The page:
strong leadership in the house. otherwise we're not going to be able to do things like raise the debt ceiling. this is very scary stuff. >> things that keep our country functioning. >> regardless of ideology, the country has to do to avoid calamity. >> what happened just a few years ago -- >> so this is a very frightening situation we're in now as mccarthy looks weaker. >> just a really quick point about this, if boehner was in the house for 25 year and couldn't do it, you have mccarthy who came in in '07 and chaffetz in '09, relative lnew comers in leadership positions and being able to herd cats like that takes a while to understand all the players. it's going to be -- >> not an enviable job herding cats. i do wabnt to move on to th mideast, donald trump making headlines this morning talking about russia's bombing campaign in syria. to you, peter, the chaos unfolds across the region. he said it might be better if some fallen dictators in the mideast, gadhafi, hussein, were
still in power. here he is in his own words. >> libya, look what we did there, it's a mess. look at saddam hussein with iraq, look what we did there. it's a mess. >> you think the middle east would be better if gadhafi, saddam -- if saddam and gadhafi were still there -- do you think it would be safer? >> it's not even a contest, chuck. iraq is a disaster. >> peter, can you set the record straight on that one? what does history tell us? >> i tremble before saying this but i think there's something to what donald trump is saying. in fact, the person who said it before was rand paul. what's interesting about trump is even though he's often way off in left field or right field, he kind of marches to his own drummer. what he's doing here is criticizing obama on the one hand for the libya, toppling, and attacking george w. bush for iraq, and basely saying we would be better off if we intervened in the middle east less.
it's a complicated summ ed subj. i frankly don't think donald trump on the specifics knows what he's talking about at all. it's useful that he's injecting it in there. >> maria, to you? >> i think we can put all of this into a category of donald trump doesn't know what he's talking about, except for he is making sure that his base is all riled up. now, i will say that, you know, in terms of whether there's any truth to what he says and whether this needs to be discussed, yes, let's discuss it, but the problem with what donald trump says is that he never follows it up with any real either strategy or explanation of why he's saying what he's saying, and this is somebody who has said that he wants to build a wall with mexico and make mexico pay for it. that he wants to tear up trade deals. that he wants to go intosyria, isis and take their oil. so, again, you know, what he has said in the past really doesn't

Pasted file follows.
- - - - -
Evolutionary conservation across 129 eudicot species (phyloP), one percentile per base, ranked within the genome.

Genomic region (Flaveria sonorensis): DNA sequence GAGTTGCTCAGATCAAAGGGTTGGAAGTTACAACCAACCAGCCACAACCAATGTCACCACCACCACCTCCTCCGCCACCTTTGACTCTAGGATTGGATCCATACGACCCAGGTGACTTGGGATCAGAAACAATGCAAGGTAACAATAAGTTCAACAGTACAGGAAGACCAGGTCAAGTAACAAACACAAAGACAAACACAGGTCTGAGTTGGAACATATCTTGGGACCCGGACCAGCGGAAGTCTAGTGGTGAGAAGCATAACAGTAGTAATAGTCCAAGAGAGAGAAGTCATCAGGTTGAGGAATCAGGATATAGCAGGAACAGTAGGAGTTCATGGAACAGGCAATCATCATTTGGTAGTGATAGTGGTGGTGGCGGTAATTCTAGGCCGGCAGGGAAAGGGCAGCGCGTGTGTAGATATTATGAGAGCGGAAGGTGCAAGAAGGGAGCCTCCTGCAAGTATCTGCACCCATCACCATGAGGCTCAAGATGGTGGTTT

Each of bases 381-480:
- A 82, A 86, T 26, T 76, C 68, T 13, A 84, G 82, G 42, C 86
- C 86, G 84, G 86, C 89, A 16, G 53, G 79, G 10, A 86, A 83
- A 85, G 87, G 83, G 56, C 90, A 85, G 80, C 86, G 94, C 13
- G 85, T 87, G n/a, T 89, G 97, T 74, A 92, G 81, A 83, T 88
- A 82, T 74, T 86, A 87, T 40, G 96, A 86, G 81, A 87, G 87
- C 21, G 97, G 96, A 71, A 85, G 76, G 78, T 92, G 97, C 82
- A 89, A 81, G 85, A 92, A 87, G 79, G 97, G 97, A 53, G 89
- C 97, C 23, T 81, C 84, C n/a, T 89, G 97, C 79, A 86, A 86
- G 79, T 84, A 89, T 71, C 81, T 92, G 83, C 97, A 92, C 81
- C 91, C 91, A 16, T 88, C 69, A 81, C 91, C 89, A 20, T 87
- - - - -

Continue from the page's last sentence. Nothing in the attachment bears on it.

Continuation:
let us take him seriously in the future. especially when he says that he takes his advice from the morning shows. so i just -- >> to be fair here, he has named some of his military advisers. >> this is not his area of expertise. okay? so if he wasn't for talking foreign policy, that's where -- i know. and this is where someone like marco rubio will outshine him and really be exhibiting more presidential knowledge quality on this issue. for some people, very simplistically, yes, but like peter also said, it's very complex. so let's have that conversation. i'd be very interested to see in a debate each one of those candidates get up there and explain why we did or didn't do something, or why it was or wasn't a failure. >> i colluncluding donald trump right? >> all the republican candidates except rand paul are saying we need to be more interventionist. i think moest republicans in th
country agree with donald trump. that's why i think it's a useful debate to have being. marco rubio knows a lot more about specifics. i don't think his actual general overall perspective is necessarily one shared by most people in his own party. >> people would understand why, we can't have russia running around crazy. the problems going on now, you need to have real solutions. we can't reprosecute what happened ten years ago. >> we need much more than five minutes for this conversation. i hope they do have that conversation in the next republican debate at length. thank you, all. peter, tara, maria. appreciate it. the democratic presidential debate, you will hear from them on foreign policy and much, much more. all the candidates on one stage. cnn's facebook democratic debate tuesday october 13th, 9:00 p.m. eastern only right here. don't miss it. we're back in a moment. plaque psoriasis... ...isn't it time to let the... ...real you shine...